Weeklong taxi driver protests against Uber bring traffic to standstill in Madrid

REUTERS
ISTANBUL
Published 28.01.2019 16:34
A general view of Castellana Avenue, one of the main avenues in the city, congested by taxi drivers as they continue their indefinite strike in Madrid, Spain, 28 January 2019. (EPA Photo)
A general view of Castellana Avenue, one of the main avenues in the city, congested by taxi drivers as they continue their indefinite strike in Madrid, Spain, 28 January 2019. (EPA Photo)

Spanish police on Monday cleared away taxis that blocked a main avenue in the capital of Madrid, the latest action in a weeklong standoff with authorities over the growth of app-based ride-hailing services that cab drivers say threaten their livelihood.

The local and national police forces said there were no significant clashes and that nobody was arrested, despite some scenes of tension witnessed by reporters.

The striking Spanish taxi drivers want the regional government in Madrid to impose tighter regulations for rides hailed through apps like Uber and Cabify.

They demand similar steps like those announced for Barcelona, where local authorities can now modify regulations to require app-based rides to be hired up to one hour in advance.

Uber and Cabify have reacted by threatening to drop their operations in Spain's second-largest city, where they say 3,500 jobs would be at risk. Self-employed drivers working for the two platforms are also occupying parts of Barcelona's main thoroughfares on Monday to urge the regional Catalan government to halt the new regulations.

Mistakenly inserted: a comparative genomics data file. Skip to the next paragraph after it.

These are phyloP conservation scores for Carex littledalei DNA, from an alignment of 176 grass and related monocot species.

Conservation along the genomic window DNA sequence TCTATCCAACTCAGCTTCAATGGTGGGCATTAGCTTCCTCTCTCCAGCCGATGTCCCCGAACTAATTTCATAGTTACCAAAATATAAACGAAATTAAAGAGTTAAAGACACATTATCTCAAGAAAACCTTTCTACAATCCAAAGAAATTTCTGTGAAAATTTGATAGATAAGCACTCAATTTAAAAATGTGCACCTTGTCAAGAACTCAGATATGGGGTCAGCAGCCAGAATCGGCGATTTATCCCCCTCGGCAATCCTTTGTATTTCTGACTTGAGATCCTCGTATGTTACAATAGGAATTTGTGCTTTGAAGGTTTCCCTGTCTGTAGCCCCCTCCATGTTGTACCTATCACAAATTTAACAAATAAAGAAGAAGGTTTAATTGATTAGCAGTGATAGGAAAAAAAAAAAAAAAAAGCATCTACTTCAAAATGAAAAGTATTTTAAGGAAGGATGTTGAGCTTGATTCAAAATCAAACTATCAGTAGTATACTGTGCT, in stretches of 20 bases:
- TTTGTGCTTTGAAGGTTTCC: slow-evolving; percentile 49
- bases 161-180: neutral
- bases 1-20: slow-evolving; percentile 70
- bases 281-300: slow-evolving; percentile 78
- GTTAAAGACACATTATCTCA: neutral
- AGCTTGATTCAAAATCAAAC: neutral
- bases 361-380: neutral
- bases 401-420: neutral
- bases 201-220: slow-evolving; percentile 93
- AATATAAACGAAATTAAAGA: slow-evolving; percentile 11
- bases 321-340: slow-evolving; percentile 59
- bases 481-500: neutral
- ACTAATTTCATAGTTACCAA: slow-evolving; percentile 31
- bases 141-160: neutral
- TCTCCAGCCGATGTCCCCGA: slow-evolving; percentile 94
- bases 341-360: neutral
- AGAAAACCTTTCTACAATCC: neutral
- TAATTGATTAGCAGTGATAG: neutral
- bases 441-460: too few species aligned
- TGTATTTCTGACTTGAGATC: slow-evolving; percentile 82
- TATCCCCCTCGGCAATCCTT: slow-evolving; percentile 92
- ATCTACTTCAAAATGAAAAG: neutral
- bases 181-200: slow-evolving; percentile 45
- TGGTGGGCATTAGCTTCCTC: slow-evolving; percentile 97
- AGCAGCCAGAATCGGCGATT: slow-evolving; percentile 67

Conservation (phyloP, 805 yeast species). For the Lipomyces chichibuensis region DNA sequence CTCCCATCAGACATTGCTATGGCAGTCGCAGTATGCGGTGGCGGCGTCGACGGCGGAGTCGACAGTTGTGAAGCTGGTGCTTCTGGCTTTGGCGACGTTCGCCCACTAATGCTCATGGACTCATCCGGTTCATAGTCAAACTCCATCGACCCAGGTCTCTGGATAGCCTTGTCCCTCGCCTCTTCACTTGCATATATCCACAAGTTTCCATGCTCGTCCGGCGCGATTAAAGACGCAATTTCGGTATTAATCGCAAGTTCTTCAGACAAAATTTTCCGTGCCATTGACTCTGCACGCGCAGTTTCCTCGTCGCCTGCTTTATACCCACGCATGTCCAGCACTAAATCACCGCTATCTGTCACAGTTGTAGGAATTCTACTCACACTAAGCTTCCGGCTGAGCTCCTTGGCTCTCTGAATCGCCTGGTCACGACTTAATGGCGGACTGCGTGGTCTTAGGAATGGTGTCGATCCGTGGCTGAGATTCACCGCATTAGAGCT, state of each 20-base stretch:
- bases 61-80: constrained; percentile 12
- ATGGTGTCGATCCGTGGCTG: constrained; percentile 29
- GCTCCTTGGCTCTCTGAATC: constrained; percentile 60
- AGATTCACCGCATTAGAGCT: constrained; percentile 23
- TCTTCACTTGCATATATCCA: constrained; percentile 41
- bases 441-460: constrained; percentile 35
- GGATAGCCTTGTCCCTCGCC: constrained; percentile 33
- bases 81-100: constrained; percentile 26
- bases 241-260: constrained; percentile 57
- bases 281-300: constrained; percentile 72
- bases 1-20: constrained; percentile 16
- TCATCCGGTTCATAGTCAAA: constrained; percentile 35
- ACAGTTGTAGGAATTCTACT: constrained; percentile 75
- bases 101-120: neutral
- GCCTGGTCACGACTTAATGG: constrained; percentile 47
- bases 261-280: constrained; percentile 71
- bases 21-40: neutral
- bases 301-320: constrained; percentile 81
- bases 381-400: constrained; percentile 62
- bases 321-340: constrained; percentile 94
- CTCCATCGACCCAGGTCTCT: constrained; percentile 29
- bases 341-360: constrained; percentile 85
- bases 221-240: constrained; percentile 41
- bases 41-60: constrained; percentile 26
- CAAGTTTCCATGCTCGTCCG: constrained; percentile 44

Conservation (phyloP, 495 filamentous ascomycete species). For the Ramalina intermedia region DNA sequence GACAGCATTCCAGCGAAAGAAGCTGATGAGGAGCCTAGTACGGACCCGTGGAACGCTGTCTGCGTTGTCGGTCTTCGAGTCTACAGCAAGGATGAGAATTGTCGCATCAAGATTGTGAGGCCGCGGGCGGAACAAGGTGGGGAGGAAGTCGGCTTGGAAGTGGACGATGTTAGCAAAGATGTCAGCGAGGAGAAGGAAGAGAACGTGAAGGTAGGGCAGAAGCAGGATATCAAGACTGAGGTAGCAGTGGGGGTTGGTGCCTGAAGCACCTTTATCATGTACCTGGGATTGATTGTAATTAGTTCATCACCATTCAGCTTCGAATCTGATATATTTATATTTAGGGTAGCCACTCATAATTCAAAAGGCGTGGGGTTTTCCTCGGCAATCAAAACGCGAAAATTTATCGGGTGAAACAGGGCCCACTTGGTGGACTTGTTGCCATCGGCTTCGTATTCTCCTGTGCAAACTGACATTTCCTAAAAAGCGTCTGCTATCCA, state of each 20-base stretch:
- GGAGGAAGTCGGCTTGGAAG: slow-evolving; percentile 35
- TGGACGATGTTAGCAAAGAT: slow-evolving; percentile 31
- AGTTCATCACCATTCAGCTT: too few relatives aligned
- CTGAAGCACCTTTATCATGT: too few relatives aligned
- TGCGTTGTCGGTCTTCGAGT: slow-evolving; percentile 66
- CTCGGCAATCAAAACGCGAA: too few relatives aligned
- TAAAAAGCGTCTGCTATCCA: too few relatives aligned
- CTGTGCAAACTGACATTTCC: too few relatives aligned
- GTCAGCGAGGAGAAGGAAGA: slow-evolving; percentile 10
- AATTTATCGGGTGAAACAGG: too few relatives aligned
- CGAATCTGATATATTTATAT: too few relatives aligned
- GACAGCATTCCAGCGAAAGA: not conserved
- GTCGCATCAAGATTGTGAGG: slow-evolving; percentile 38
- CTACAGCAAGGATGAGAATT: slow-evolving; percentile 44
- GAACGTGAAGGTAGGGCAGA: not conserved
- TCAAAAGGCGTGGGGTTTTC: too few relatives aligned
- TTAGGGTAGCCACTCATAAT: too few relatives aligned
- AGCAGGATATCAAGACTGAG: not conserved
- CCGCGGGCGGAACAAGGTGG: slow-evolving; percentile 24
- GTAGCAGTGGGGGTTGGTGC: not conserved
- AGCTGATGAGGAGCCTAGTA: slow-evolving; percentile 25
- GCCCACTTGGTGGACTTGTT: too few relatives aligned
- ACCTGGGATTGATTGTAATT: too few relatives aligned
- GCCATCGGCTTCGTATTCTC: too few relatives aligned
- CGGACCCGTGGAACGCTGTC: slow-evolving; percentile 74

In September, Spain's government gave ride-hailing companies four years to comply with regulation granting them just one new licence for every 30 taxi licences.

The cab drivers are demanding stricter regulations now.

Authorities have rejected any compromises that would wipe out competition for the taxis, which are regulated as a public service.

Taxi drivers in the capital moved their protest over the weekend from the city outskirts to Castellana Avenue, in Madrid's central north-south axis.

Traffic was at a standstill early Monday, when many residents commute to work, until police unblocked the main thoroughfare. The drivers, many of them wearing the yellow vests that have become common in protests in France, moved on foot to protest at the headquarters of the conservative party ruling the Madrid region.

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